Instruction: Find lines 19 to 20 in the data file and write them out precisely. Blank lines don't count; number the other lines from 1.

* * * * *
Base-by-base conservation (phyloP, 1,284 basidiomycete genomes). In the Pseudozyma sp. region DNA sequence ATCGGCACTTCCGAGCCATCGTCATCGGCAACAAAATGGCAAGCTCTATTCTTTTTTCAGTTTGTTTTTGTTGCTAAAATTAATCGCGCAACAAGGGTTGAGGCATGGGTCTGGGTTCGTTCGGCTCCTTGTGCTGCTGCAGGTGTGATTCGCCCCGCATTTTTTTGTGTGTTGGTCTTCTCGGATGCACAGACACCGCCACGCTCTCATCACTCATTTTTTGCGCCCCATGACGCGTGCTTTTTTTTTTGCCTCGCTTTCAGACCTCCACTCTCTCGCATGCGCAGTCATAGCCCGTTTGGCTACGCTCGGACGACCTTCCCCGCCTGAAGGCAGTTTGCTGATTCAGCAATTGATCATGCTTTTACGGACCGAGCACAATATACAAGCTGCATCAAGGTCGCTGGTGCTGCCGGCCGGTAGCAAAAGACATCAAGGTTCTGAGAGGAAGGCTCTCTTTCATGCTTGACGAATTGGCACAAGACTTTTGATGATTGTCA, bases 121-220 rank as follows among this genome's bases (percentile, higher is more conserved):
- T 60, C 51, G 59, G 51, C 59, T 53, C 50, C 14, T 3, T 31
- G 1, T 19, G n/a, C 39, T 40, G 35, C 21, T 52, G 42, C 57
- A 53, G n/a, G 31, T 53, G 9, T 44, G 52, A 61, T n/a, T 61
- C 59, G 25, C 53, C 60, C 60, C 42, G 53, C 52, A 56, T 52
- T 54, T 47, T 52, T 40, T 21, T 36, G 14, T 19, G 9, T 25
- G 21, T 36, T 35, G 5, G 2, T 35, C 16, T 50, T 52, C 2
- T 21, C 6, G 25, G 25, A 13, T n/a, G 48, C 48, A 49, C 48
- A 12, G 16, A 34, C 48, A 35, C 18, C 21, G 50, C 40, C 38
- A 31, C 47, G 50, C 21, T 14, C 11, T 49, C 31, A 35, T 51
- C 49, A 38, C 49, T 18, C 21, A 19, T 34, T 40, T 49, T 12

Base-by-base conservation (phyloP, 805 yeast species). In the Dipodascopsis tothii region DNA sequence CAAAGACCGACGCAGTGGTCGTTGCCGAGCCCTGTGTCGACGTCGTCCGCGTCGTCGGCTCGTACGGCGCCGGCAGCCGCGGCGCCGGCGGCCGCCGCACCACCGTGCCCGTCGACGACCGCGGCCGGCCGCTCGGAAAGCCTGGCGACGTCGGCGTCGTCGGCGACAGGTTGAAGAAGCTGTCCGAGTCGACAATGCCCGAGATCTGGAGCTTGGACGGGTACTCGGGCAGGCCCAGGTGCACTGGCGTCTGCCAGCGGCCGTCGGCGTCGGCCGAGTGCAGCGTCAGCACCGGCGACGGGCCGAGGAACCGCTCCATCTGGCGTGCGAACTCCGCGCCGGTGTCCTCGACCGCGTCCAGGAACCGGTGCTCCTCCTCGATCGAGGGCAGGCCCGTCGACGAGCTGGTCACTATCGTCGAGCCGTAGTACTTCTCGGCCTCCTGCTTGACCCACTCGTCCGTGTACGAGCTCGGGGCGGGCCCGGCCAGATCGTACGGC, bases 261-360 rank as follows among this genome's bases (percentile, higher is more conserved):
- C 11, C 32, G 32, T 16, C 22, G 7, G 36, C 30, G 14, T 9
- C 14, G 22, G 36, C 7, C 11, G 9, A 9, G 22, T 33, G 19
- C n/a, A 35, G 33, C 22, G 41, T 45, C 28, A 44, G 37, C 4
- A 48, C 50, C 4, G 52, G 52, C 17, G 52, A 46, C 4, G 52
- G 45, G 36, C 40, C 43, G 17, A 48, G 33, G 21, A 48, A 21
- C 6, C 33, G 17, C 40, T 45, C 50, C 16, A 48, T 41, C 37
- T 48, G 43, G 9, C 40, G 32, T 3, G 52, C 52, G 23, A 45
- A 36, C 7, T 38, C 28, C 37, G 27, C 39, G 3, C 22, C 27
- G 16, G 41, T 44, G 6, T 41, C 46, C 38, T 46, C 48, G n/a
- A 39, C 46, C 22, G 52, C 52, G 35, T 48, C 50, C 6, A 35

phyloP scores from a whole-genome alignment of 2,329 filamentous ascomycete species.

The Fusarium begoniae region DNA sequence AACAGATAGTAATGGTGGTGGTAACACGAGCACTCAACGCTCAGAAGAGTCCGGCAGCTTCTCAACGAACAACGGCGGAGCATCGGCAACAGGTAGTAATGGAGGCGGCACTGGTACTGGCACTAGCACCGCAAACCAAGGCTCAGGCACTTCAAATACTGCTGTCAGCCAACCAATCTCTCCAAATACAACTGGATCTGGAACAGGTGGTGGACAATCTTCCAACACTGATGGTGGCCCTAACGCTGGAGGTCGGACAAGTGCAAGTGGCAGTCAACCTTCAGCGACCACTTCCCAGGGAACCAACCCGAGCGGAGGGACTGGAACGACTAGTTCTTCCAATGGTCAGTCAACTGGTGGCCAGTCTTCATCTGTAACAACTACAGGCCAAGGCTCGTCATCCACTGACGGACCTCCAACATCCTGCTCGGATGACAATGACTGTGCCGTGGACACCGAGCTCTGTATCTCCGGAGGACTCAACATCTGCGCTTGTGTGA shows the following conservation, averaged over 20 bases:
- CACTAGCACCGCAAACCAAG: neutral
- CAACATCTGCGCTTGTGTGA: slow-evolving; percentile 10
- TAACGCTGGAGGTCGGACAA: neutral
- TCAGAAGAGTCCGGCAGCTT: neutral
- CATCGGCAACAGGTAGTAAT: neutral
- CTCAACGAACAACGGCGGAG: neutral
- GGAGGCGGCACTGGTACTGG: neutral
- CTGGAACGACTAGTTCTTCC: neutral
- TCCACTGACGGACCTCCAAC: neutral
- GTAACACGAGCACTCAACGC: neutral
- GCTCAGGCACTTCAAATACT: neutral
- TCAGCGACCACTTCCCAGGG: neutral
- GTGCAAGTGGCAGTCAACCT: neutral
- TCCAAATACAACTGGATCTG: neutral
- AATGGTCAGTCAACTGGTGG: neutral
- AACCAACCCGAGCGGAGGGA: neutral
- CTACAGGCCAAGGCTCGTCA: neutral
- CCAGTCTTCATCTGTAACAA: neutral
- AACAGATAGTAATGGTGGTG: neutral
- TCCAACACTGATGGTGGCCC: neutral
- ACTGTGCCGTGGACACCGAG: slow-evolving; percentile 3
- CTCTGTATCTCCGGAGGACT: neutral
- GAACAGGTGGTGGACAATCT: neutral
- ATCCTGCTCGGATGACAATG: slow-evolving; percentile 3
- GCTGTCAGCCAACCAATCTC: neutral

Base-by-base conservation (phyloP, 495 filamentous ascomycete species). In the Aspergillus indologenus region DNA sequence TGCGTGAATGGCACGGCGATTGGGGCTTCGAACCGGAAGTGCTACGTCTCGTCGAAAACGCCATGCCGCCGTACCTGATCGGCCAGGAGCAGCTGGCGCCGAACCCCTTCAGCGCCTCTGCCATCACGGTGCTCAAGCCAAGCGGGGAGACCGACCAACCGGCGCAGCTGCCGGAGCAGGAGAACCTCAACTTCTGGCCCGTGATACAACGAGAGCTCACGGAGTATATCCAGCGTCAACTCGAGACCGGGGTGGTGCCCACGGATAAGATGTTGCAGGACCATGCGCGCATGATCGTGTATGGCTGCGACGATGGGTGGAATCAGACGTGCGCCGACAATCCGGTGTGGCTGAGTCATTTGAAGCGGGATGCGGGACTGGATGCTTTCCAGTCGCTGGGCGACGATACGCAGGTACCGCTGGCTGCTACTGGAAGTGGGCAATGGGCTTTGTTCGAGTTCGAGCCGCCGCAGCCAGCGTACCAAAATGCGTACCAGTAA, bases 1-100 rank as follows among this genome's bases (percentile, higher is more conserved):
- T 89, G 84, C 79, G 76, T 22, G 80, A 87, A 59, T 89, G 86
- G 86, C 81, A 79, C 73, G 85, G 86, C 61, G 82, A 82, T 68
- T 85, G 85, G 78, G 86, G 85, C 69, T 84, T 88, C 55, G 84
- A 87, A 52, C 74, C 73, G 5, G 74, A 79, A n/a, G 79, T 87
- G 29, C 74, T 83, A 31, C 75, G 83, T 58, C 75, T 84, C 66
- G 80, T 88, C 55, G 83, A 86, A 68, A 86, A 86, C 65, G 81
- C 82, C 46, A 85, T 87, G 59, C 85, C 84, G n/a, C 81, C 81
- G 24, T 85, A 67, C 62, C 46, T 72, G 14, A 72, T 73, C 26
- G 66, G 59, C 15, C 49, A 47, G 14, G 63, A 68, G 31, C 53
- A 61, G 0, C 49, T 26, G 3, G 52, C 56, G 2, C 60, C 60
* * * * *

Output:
- T 48, G 43, G 9, C 40, G 32, T 3, G 52, C 52, G 23, A 45
- A 36, C 7, T 38, C 28, C 37, G 27, C 39, G 3, C 22, C 27